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Jane Virginia Rohrer grew up in Southeastern Pennsylvania. Her work is deeply influenced by both urban and rural Pennsylvania's distinct landscape and cultural legacy.  She currently lives in Wilmington, North Carolina where she is pursuing her MFA. 

2 poems by Jane Rohrer


once i was driving

my ex-boyfriend’s f150

with only his stepfather in

the passenger seat down

a dirt backroad.


world's end state park

in pennsylvania was shiny schist

rock flaking metallic into frozen creeks.


we had hand warmers.

i ran over a pheasant. he wanted to get out

and look at it. he laughed and took a picture

and sent it to his family in a group text.


i hadn’t ever seen a pheasant

up close. they are frightened

birds. they quiver between

hunting dog lips. i didn’t want to see

the dead bird guts, its pinhole eyes,

its regal patterned breast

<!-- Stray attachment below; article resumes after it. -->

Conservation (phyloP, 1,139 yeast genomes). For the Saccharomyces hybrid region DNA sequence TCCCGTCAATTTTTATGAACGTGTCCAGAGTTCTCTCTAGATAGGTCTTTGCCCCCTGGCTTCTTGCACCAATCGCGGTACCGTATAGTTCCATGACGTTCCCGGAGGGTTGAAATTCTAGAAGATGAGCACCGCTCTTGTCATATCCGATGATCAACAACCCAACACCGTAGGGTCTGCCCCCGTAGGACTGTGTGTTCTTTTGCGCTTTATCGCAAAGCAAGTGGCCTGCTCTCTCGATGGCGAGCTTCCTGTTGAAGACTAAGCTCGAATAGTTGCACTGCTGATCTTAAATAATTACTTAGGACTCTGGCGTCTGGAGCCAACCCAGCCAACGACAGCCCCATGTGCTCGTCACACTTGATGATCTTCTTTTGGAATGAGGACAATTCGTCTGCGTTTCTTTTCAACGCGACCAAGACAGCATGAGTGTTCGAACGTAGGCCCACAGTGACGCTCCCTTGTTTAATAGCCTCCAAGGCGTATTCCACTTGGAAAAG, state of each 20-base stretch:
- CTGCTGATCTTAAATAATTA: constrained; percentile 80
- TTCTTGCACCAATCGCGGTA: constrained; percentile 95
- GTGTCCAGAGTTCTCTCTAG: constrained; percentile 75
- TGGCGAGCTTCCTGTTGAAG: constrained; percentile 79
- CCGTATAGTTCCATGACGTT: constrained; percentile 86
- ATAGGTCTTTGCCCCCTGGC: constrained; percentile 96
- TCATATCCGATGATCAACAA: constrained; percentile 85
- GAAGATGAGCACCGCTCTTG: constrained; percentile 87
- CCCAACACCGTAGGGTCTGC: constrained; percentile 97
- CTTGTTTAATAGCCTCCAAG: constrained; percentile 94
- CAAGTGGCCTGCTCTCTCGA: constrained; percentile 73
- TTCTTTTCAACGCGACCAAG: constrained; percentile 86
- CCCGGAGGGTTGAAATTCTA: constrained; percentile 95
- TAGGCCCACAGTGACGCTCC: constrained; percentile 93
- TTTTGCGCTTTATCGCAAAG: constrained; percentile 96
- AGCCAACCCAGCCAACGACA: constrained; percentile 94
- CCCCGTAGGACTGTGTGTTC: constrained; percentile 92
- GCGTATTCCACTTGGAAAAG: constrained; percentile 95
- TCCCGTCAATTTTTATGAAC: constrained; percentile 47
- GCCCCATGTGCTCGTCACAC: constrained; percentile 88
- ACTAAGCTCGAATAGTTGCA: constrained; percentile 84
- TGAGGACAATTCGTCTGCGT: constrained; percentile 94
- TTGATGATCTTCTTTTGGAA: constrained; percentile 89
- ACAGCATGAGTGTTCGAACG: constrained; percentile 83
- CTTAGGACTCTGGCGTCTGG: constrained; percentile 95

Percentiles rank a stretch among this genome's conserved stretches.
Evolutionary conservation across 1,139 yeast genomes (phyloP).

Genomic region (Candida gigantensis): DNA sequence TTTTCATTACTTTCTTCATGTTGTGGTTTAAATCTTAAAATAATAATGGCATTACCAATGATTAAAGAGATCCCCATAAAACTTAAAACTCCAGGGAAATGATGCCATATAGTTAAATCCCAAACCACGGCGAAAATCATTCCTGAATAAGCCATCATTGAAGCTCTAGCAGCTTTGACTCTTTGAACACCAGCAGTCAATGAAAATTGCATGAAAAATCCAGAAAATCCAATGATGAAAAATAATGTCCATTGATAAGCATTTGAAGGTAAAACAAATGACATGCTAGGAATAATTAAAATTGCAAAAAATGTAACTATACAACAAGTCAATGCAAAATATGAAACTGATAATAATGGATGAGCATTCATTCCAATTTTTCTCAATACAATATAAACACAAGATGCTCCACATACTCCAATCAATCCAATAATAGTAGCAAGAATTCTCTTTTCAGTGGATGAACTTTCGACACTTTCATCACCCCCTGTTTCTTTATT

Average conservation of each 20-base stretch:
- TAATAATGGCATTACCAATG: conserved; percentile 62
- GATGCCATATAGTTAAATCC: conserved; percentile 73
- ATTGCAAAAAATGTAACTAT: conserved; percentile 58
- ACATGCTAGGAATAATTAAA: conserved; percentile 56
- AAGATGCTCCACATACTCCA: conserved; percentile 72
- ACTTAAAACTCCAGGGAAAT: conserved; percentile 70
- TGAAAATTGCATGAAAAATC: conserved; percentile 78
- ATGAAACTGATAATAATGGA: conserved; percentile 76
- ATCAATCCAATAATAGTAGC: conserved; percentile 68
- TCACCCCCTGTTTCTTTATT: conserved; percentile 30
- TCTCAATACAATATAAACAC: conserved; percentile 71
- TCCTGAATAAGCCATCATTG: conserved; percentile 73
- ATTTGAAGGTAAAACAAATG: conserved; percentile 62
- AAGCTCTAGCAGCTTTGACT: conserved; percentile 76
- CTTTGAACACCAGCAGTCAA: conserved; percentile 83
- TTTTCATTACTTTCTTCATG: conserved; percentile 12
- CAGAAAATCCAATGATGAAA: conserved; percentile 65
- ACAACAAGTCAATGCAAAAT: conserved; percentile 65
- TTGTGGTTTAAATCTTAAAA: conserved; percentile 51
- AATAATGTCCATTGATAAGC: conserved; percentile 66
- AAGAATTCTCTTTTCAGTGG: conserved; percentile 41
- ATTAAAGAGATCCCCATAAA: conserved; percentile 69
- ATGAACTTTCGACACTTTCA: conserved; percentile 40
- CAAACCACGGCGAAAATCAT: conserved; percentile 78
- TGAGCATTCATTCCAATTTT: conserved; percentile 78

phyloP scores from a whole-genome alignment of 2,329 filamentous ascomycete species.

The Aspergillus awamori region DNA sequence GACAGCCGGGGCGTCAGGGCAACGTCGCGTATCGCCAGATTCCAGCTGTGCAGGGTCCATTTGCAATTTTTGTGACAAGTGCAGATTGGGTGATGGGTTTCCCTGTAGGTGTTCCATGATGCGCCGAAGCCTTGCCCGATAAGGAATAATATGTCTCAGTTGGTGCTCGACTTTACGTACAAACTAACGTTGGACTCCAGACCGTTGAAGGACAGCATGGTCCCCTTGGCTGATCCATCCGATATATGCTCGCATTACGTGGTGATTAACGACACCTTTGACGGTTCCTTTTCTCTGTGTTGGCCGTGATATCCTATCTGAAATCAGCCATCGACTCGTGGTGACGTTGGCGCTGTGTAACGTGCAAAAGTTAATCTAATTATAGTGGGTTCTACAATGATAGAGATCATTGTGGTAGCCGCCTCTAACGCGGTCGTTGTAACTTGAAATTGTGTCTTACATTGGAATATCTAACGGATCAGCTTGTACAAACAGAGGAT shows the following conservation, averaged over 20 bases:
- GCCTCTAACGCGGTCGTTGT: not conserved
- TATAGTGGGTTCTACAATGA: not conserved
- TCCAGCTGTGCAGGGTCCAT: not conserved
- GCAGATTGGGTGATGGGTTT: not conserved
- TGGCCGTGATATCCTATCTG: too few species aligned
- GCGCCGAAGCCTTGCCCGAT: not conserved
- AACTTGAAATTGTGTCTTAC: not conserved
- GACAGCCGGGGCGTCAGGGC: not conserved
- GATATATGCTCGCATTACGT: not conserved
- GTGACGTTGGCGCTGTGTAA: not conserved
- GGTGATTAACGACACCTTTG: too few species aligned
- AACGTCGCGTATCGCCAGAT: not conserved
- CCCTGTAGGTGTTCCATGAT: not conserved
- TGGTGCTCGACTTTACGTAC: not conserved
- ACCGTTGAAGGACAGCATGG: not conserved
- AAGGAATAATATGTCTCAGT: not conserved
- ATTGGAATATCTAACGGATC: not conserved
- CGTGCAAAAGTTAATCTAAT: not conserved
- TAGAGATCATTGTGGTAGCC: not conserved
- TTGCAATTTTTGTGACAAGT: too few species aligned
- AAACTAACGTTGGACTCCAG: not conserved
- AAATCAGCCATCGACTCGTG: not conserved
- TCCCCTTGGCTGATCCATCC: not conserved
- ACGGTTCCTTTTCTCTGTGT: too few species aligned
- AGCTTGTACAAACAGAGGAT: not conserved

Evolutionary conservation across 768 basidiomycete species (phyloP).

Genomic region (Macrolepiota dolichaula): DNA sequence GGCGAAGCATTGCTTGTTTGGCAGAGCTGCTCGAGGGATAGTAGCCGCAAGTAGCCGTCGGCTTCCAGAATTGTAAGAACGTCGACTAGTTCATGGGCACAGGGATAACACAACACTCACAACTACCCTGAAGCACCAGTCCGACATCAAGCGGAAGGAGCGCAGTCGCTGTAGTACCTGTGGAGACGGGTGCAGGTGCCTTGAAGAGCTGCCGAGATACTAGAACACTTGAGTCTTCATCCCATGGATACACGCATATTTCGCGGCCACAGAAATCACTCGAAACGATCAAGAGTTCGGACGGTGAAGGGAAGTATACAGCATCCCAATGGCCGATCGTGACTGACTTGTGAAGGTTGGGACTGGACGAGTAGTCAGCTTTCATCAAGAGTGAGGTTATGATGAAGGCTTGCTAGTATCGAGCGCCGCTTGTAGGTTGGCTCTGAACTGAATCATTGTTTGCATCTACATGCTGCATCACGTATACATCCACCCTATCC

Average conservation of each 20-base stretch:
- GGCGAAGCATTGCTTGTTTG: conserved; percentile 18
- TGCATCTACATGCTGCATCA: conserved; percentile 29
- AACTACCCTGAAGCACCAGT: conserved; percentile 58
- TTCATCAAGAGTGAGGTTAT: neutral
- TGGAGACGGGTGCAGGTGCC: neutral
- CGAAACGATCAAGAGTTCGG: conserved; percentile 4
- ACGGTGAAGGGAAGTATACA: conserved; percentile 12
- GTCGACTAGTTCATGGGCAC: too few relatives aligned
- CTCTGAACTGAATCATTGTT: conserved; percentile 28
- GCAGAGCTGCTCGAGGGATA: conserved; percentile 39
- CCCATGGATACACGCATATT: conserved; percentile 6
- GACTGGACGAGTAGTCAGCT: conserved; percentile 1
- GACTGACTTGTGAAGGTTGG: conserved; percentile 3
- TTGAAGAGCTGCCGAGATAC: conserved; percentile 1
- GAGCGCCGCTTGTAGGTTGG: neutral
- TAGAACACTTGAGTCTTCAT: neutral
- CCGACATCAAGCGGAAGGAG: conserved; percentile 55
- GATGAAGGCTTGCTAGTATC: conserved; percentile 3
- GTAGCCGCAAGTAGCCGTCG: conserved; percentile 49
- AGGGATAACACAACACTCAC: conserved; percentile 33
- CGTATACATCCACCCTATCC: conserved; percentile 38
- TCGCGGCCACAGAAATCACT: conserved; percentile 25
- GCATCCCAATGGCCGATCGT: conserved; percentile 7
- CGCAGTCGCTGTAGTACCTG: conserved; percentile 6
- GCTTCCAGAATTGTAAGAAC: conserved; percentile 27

feathers, its twitching

twig-shaped toes,

the white ringed neck splitting open

crushed on the winter dry ground,

the whole family

saying ha ha dead bird ha ha.


the mountains whistled me to silence.

the whole truck shuddered

stupidly to life.


when we climbed

back in it felt

like i'd skinned the bird eaten

its thin meat and crunched the beak

and i was the bird had been the bird

would be the bird and the dad laughed.

up ahead christmas trees

and cows chewing things

down the side of a hill.

“‘I wish the women would hurry up and take over’ – Leonard Cohen”


We were supposed to drink wine & watch

Planet Earth but I couldn’t stop thinking

about all the pictures online that I look bad in.

& how if the earth turned inside out &

my apartment got sucked into itself

& down into the hot rock of those death rivers

people used to get sent down through

with coin eyes & if that happened

right that minute I would die thinking

about my cellulite & what it means

to love the textures of things like

you don’t just love the banana when

it’s fresh & green you have to love the

sad mushy end. On Planet Earth a million

bright red crabs make their way to the

angry ocean & tiny ants climb

out of the ground & spray acid in their

little crab eyes & what a thing to be a crab,

to face sure painful death at every

instant, to not be granted a slow &

graceful decline, to creep through life

defined by what murders you & who

decides to care about your plight.

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